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Committee on Children Public Hearing

On February 14th, a public hearing about children was held at Connecticut state capitol. The meeting started at 13:10. While I was hearing in ninety minutes, committee members discussed two bills. 

The first bill, Proposed S.B. No.453 AN ACT ESTABLISHING THE OFFICE OF THE CHILDREN AND FAMILIES OMBUDSMAN, was introduced by SEN. FASANO, 34th District and SEN. WITKOS, 8th District. 

They convened that the general statutes be amended to designate an independent ombudsman to receive and review complaints and grievances from children in the care and custody of the Department of Children and Families and maintain a record of all complaints and grievances, including descriptions of investigations, findings, recommendations and agency responses, which record shall be made available to the Child Advocate and, when appropriate, the Connecticut Juvenile Training School advisory group. 

The purpose is to establish independent children and families ombudsman to provide children in the care and custody of the Department of Children and Families an opportunity to have complaints and grievances heard, reviewed and addressed.

Rep. Linehan asked a question, “How many clients satisfied?” Sen. Witkos replied, “We didn’t collect these statistics.” Later he mentioned, “We picked up 1271 phone calls in 2018, and 470 requires were from 130 families.” It shows plenty of complaints exist, and a large number of children need the Department of Children and Families and ombudsman to pay more attention and take care. “Pick up the phone, and let people tell their stories.” Sen. Witkos said.  The last simple question from Rep. Linehan was, “Who is your aiming for your department?” The answer was, “Kids” said by Sen. Fasano. In the end, Rep. Linehan said to Sen. Fasano and Sen.Witkos, “We will make an appointment later for further discussion.”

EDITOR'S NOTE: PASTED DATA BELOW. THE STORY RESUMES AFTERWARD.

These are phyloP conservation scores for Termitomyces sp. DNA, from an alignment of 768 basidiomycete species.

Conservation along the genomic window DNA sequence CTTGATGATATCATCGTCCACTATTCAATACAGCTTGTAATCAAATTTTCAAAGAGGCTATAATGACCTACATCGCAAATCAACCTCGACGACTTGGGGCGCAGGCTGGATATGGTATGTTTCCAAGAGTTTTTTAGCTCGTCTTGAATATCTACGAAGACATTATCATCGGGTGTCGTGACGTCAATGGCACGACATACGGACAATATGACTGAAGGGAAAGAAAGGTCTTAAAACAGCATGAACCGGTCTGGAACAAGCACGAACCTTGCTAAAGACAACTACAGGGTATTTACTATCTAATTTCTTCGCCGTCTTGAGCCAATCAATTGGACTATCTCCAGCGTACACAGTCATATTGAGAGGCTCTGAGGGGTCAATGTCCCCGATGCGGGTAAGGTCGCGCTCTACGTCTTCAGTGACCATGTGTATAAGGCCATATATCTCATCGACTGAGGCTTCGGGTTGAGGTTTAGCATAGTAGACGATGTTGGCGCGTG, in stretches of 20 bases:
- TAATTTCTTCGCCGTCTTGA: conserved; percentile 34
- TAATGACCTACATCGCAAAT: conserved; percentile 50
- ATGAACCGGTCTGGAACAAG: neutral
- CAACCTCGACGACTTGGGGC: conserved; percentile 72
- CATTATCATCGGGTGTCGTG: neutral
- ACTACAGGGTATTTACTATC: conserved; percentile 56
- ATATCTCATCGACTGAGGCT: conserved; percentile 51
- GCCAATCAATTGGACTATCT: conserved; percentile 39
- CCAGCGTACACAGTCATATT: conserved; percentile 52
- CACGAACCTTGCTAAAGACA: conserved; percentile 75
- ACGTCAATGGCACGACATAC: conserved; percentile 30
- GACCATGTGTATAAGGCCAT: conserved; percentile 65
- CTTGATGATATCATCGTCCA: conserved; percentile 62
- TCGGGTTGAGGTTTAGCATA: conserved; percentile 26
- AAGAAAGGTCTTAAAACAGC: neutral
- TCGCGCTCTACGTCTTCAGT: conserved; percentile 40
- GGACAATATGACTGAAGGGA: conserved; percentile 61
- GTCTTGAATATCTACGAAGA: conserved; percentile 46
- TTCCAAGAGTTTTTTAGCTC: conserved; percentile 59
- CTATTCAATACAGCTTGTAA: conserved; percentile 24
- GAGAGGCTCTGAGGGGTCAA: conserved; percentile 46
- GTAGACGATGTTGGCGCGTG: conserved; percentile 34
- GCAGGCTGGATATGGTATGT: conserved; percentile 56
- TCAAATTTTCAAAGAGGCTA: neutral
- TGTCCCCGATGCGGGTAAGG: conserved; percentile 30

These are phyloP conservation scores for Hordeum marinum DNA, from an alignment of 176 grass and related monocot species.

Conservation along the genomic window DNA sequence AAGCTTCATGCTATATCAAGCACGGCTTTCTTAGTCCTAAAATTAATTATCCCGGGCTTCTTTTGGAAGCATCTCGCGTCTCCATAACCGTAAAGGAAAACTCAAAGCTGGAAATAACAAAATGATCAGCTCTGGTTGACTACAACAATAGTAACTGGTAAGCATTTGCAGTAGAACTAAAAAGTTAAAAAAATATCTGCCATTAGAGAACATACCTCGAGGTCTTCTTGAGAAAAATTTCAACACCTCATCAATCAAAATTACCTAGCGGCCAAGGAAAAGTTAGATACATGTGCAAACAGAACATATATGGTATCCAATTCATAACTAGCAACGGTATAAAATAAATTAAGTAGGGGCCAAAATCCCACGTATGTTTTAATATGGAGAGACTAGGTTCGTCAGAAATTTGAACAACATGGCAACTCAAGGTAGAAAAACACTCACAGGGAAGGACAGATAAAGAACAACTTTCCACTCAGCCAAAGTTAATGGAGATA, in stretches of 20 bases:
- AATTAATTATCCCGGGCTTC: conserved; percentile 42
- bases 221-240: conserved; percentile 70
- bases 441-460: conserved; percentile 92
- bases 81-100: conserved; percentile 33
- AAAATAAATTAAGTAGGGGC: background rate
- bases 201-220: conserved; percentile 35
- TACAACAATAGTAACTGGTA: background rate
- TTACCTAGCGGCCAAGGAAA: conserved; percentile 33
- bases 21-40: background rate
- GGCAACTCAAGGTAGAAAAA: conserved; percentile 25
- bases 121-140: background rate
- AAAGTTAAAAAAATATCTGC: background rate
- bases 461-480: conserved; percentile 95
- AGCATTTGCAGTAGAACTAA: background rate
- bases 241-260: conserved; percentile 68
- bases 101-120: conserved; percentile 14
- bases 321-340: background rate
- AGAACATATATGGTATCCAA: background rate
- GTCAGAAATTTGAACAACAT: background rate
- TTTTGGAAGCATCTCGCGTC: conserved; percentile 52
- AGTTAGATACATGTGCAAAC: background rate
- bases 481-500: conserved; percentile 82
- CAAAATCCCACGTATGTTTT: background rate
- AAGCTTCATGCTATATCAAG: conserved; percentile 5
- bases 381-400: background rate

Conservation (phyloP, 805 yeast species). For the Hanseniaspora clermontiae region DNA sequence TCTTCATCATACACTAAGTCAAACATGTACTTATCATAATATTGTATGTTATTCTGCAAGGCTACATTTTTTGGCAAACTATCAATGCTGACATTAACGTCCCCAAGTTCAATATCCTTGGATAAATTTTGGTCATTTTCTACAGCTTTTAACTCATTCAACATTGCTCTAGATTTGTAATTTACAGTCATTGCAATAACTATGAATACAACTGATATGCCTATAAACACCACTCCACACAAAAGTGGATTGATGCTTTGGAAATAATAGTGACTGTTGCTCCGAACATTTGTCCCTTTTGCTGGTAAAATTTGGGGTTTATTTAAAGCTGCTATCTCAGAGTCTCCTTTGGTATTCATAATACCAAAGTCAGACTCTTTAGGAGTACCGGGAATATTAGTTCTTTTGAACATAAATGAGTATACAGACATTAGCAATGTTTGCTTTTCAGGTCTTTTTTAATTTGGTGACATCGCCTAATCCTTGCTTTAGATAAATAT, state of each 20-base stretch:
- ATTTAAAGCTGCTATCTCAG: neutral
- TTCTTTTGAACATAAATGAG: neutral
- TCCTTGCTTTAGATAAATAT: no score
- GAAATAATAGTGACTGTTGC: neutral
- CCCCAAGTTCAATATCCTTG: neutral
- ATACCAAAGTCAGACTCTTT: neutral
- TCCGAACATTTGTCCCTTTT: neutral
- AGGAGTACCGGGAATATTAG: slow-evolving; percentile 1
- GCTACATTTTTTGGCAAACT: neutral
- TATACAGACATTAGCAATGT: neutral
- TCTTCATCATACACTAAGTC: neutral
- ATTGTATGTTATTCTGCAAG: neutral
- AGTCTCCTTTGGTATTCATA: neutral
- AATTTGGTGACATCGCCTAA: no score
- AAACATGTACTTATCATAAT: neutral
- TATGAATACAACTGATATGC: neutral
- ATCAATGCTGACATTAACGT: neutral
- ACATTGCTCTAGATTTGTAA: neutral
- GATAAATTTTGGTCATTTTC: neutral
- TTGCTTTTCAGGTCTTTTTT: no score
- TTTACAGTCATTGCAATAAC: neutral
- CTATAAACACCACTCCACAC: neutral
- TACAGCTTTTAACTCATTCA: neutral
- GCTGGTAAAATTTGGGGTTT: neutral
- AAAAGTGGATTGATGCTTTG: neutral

The second bill was introduced by Rep. Lanoue, 45th District, Proposed Bill No.5165 AN ACT REQUIRING BACKGROUND CHECKS ON OVERNIGHT CAMP COUNSELORS. 

That the general statutes be amended to require camps to conduct background checks on overnight camp counselors, like fingerprints and criminal records. Rep. Lanoue expected to have a check on every counselor. But, it takes two to three months to collect fingerprints, which is too long. To shrink the time expending, the organization will spend a huge amount of money. Rep. Lanoue said she has two folds for this. The first one totally supports to collect fingerprints. The second one is it costs too much. 

A question asked by Rep. Kokoruda, “Who is required to do that, school, parents?” “That” here means collecting fingerprints and checking backgrounds. Rep. Lanoue answered that everyone wants children to have a safe environment and summer camp. She also mentioned, “Some nonprofit organizations raised money to do it (collect fingerprints).” In this bill, collecting fingerprints is the keystone instead of discussing check on criminal records because collecting fingerprints is the most money-consuming part. A male representative agreed with Rep. Lanoue and said, “We all want our children to have a safe environment and qualified adults.” At the end of the discussion, Rep. Lanoue pointed out that “Other states do it real quick, we are late” which is a really strong argument that Connecticut should start working on it now!